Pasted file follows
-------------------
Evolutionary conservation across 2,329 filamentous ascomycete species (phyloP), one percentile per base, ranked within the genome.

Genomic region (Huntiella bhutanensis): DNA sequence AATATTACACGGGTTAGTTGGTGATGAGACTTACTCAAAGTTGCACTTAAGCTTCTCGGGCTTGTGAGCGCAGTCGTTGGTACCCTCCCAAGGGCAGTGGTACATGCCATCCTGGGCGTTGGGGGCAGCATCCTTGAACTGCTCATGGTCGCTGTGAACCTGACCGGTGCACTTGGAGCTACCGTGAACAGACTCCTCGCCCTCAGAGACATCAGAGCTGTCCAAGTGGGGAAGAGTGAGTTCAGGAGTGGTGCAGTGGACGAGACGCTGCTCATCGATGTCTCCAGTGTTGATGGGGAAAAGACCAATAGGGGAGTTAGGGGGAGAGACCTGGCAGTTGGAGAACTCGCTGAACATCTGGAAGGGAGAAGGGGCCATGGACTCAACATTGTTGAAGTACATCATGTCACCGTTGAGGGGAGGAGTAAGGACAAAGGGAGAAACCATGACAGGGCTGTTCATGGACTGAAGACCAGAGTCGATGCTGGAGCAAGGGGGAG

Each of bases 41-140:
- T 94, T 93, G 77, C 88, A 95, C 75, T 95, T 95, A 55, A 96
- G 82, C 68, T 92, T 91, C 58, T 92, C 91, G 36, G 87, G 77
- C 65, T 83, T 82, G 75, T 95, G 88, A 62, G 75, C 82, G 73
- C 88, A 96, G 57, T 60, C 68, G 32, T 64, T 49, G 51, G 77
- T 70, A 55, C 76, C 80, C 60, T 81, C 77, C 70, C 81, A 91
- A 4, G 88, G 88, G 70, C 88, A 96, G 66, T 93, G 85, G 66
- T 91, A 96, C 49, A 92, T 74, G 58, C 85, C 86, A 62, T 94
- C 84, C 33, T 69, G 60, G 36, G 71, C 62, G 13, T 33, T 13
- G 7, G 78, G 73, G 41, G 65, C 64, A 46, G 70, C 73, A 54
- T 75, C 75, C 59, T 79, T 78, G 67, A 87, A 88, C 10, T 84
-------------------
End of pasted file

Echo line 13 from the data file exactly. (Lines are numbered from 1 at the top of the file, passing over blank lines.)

- T 75, C 75, C 59, T 79, T 78, G 67, A 87, A 88, C 10, T 84